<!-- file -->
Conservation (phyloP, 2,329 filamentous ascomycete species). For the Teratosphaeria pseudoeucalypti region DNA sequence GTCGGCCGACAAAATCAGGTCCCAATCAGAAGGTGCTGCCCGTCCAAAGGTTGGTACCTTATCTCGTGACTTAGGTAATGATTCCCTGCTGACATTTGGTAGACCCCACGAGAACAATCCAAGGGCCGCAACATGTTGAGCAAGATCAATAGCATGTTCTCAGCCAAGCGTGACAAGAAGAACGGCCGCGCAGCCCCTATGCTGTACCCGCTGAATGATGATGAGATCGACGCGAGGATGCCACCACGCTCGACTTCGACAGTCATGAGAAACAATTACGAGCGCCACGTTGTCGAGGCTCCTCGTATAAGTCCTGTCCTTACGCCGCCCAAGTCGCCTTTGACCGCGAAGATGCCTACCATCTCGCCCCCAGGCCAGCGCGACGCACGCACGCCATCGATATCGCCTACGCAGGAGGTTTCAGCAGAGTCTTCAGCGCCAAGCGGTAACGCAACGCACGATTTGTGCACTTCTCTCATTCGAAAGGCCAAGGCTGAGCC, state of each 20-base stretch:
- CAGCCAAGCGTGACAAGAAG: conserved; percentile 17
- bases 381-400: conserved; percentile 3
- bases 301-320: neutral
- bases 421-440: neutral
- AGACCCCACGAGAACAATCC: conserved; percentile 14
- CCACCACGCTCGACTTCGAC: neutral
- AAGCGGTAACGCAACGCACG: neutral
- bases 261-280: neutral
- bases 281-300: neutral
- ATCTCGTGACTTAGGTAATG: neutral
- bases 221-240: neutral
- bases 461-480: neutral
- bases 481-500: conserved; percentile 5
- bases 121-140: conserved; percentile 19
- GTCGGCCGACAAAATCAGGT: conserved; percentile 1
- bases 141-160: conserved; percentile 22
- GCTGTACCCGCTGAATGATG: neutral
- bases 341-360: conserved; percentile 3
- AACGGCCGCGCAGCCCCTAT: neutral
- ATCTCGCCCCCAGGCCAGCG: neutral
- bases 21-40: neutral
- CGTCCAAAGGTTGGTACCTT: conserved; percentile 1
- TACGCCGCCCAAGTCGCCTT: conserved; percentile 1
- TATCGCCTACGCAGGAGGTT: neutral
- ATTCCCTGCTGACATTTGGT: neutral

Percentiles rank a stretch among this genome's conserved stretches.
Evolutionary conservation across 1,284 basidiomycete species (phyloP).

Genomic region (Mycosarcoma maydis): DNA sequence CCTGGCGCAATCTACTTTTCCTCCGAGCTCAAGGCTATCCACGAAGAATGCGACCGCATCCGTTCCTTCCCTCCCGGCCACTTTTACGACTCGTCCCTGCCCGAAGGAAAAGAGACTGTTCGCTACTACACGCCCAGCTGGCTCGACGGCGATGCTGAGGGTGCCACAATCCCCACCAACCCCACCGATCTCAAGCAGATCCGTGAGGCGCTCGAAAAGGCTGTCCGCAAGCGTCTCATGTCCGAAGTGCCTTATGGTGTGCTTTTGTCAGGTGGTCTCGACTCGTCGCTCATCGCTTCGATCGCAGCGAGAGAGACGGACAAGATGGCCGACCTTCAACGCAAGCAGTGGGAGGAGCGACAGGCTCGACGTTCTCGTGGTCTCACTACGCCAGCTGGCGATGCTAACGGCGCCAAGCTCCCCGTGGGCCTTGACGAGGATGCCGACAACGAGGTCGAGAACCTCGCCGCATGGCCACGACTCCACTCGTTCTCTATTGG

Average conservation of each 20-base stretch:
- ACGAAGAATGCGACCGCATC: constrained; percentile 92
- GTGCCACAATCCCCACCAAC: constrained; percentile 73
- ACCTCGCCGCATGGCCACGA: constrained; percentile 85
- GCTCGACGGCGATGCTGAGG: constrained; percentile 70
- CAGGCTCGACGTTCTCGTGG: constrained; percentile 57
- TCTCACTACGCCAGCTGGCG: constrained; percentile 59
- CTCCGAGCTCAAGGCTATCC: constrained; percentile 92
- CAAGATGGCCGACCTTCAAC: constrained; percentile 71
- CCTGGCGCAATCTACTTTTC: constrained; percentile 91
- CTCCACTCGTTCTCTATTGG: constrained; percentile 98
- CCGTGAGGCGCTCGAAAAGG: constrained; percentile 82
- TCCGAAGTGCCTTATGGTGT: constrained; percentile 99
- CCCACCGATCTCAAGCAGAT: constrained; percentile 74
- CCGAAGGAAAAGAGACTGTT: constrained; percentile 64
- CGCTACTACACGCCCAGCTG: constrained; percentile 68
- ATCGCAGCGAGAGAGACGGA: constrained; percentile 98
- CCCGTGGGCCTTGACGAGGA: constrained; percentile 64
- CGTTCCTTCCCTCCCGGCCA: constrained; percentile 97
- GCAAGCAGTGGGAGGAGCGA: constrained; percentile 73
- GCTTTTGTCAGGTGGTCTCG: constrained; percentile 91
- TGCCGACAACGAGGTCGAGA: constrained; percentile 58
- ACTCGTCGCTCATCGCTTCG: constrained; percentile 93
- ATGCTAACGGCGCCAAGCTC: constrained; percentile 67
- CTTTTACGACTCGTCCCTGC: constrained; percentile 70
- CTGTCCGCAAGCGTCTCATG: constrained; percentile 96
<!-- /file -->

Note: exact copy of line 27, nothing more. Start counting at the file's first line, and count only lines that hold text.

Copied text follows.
Percentiles rank a stretch among this genome's conserved stretches.